February was the month selected for the first Business Agility Conference. In the core, authentic short stories and deep dive sessions focusing on organization design, marker disruption, product innovation and agile leadership. I want to share some highlights from both days that have caught my attention as well some interesting insights after eight deep dive sessions.
Introducing Business Agility
Steve Denning has opened up the conference with a very powerful insight: Agile is a mindset. That is it! In addition, Steve has explained about the friction that exist when you try to move forward with your agile team surrounded by a ton of bureaucracy making all transformation efforts being not sustainable. He has shared stories from big tech companies that have embraced agile in the core (mindset) and now these companies are thriving their way focusing on delighting customers. Using the Copernican example to illustrate how clients becomes the center of every decisions, Steve highlighted the importance of the agile culture that enable companies to move from a centric view to client centric view, surrounding their clients looking for ways to inspect and adapt their strategies into tactical plans that are based 100% on client’s needs.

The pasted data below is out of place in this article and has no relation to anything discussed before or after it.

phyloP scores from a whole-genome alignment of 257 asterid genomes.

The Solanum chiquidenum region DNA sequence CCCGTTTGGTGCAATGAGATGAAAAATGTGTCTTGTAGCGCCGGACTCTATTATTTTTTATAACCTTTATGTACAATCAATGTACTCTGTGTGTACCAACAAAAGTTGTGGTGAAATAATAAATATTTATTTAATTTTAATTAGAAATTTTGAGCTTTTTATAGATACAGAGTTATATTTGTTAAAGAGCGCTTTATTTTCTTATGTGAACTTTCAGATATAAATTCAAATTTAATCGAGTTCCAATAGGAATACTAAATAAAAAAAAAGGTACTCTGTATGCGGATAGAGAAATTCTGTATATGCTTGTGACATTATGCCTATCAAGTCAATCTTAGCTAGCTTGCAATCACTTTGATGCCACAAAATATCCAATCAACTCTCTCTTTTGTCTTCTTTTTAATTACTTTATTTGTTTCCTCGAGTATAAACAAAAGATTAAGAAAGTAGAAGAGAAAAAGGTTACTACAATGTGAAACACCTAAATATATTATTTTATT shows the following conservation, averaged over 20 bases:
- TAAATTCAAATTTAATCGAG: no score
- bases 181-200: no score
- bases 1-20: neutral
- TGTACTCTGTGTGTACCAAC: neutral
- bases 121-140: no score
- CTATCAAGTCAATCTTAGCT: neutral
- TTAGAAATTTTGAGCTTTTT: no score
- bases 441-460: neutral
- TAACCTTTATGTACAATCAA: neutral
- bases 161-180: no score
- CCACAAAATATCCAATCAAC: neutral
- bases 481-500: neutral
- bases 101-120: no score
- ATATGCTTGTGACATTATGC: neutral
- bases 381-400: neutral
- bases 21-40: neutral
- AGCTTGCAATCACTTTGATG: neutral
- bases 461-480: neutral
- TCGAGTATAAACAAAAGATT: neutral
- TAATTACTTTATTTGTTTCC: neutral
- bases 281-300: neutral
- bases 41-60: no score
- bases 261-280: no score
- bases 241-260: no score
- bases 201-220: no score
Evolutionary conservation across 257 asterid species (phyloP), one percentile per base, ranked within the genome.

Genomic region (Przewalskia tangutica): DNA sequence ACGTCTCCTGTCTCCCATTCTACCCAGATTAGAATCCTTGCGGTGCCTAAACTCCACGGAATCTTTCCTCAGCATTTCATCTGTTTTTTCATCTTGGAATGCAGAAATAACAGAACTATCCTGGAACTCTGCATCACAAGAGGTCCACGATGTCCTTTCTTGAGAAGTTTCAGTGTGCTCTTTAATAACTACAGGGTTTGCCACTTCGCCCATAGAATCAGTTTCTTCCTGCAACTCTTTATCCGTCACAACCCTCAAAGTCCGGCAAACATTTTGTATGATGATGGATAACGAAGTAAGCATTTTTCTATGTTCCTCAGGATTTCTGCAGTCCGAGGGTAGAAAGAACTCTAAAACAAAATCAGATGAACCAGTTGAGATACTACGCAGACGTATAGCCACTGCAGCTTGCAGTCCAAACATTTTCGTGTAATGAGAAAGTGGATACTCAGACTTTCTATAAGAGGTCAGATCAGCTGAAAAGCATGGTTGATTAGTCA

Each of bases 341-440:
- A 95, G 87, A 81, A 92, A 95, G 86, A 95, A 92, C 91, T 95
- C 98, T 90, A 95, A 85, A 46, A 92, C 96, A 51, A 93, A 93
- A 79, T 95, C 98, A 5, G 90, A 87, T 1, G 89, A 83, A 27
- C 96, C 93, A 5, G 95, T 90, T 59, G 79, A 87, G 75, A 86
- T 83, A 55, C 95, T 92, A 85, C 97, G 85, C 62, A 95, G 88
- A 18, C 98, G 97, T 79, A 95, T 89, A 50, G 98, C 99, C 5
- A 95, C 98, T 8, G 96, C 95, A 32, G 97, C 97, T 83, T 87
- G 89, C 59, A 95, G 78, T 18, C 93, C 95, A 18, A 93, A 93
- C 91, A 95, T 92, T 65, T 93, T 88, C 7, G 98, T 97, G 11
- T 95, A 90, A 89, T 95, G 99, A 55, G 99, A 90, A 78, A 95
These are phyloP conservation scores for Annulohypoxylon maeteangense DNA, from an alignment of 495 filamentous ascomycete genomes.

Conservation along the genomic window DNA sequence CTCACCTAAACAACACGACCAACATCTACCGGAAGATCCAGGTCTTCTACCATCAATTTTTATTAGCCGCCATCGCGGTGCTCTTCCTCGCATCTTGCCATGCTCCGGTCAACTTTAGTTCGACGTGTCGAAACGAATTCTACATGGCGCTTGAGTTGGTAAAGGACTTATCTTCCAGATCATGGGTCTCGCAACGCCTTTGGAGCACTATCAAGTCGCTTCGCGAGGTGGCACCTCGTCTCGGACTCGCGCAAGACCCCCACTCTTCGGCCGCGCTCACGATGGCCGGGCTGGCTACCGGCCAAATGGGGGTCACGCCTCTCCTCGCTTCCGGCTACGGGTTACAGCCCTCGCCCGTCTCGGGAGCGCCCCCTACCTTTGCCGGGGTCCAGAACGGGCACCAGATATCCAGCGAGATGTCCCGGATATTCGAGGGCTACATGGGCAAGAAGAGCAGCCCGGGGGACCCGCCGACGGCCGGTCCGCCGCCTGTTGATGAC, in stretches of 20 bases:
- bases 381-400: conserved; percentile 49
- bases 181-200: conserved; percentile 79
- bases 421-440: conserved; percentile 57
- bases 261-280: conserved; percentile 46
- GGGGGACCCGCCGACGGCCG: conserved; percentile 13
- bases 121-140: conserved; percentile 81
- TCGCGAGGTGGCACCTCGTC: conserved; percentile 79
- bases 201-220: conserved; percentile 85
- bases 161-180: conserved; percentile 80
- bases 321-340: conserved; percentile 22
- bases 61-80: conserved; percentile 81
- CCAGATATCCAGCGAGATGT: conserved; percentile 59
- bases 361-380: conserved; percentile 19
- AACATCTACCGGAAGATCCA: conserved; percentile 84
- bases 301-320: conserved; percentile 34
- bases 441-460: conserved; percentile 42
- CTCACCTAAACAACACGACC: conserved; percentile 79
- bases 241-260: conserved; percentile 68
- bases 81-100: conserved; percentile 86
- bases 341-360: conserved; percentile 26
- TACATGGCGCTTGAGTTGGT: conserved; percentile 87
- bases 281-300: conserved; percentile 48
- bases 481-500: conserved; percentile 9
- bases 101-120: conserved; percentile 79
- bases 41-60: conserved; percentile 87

Phil Abernathy has presented the maze and madness! Great insights on how structuring your business for agility. In other words, get rid of the madness and the maze! Phil has provided thoughts and examples on how such business structure looks like. First, understand the size and complexity of your maze: several hierarchical levels cross management systems, dozens of communication layers and complex metric systems. Then, here we are! Lost in the maze, trying to find maze runners that can help in finding the way out. The outputs (not outcomes)? Spending millions on isolated transformation initiatives, new buzz leadership roles and new departments organized in the same way but with fancy names and the madness is back again. Phil proposes a structured way to understand the impacts (unhappy customers, shareholders, and employees), symptoms and then the real root causes (complex organization structure, lack of trust and transparency, leadership talent). Start with big goals such as 40% reduction of time to market, 70 to 500% cycle time improvement, 30% cost reduction then test your hypotheses via pilots, inspect and adapt, course corrections and make it big from the core. Continue reading